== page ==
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After spending more than a decade in the San Antonio Spurs’ organization – serving as director of player development and an assistant coach, among other positions – Brett Brown knows what it takes to win a championship. He knows the blueprint for success.

Now, he just needs to implement that blueprint in Philadelphia, which hasn’t won 50 games in a season since Allen Iverson led the 76ers to 56 wins and the NBA Finals in 2001.

“That’s the goal; that’s the end game,” Brown said on The Morning Show. “It’s difficult. It’s a very well-coached league. There are a lot of great players. Personally, I like starting with the fitness level – really trying to make sure we pay attention to their health, make sure we pay attention to all the things that are going to enable a player to (play) 82 games. I think the challenge and the demands of an 82 game NBA schedule are oftentimes not truly recognized.

“I’ve had the privilege,” Brown continued, “to be a part of four NBA championships and have gone to five (NBA Finals). You see the Hall-of-Fame players that came through our doors when I was with the Spurs, and it teaches you. The players teach you. And I think the health and fitness is the first place I try to go.”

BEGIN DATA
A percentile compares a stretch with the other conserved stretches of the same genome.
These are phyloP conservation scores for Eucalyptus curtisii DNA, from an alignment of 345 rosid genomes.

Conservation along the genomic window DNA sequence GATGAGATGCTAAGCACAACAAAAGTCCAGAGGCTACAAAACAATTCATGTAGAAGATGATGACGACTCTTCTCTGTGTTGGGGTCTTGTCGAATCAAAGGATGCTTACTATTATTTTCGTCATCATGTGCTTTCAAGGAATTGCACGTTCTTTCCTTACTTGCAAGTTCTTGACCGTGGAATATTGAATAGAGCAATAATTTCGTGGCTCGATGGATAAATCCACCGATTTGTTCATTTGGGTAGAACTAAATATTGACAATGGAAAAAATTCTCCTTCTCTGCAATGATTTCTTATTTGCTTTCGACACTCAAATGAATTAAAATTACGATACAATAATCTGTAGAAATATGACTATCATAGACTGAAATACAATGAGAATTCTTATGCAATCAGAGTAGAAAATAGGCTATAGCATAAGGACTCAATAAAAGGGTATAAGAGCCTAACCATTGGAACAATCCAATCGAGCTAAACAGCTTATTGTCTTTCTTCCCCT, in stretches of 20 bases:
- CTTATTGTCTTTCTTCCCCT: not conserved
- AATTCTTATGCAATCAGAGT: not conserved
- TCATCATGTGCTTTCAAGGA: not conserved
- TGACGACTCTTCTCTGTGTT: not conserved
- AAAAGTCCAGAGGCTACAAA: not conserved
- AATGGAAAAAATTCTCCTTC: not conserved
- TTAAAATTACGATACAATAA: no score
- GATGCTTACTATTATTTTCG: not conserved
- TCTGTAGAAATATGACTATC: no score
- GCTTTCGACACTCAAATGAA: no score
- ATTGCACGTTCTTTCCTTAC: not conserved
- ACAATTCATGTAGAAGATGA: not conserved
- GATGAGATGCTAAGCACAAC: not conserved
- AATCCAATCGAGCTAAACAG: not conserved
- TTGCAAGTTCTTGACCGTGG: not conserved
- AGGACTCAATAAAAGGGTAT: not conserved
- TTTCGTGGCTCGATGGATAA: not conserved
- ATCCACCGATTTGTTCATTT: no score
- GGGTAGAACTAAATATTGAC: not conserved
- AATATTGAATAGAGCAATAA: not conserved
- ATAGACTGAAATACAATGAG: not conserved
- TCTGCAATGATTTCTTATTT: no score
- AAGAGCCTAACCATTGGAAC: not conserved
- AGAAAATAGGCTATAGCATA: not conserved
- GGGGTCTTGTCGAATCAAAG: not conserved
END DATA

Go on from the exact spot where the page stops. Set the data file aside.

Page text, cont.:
The Sixers got off to a surprising 3-0 start – which included wins over the Heat and Bulls  – before dropping back-to-back games to the Warriors and Wizards by a combined 34 points.

For Brown, the hard part will be combatting the outside outlook for his team; after all, Las Vegas put the over/under on Philadelphia wins this season at 16.5.

“I think there is a hard truth, a hard reality, when you look at our roster that I believe we are the youngest team and have the least experience in the NBA,” Brown said. “As I told the public here – and I talked to the owners when I accepted the position – the pain of losing and the pain of a rebuild is real, especially in a very competitive, tough city like Philadelphia. And our mission and our message to our players was all about development.

“We want to get the veterans better. We want to get the (younger players) better. We’re going to take some hits. Maybe our measurement this year isn’t gong to be the win column, which is really difficult for any athlete, any competitor, any coach to admit. We’re trying to build something. We’re looking at pace, we’re looking at trying to establish defense in the paint and we’re especially looking to have a very fit team.

“To sell that message to anybody is hard, but that’s the truth. That’s the mission and challenge I have as their coach.”

Brown, who signed a four-year contract, has been extremely impressed with rookie Michael Carter-Williams, who in his NBA debut had 22 points, 12 assists and nine steals to beat the Heat, 114-110, on Oct. 30 – despite Miami scoring a combined 80 points in the second and third quarters.

“I just think he’s got a lot of special qualities that could make him a very unique player in our league,” Brown said.

 

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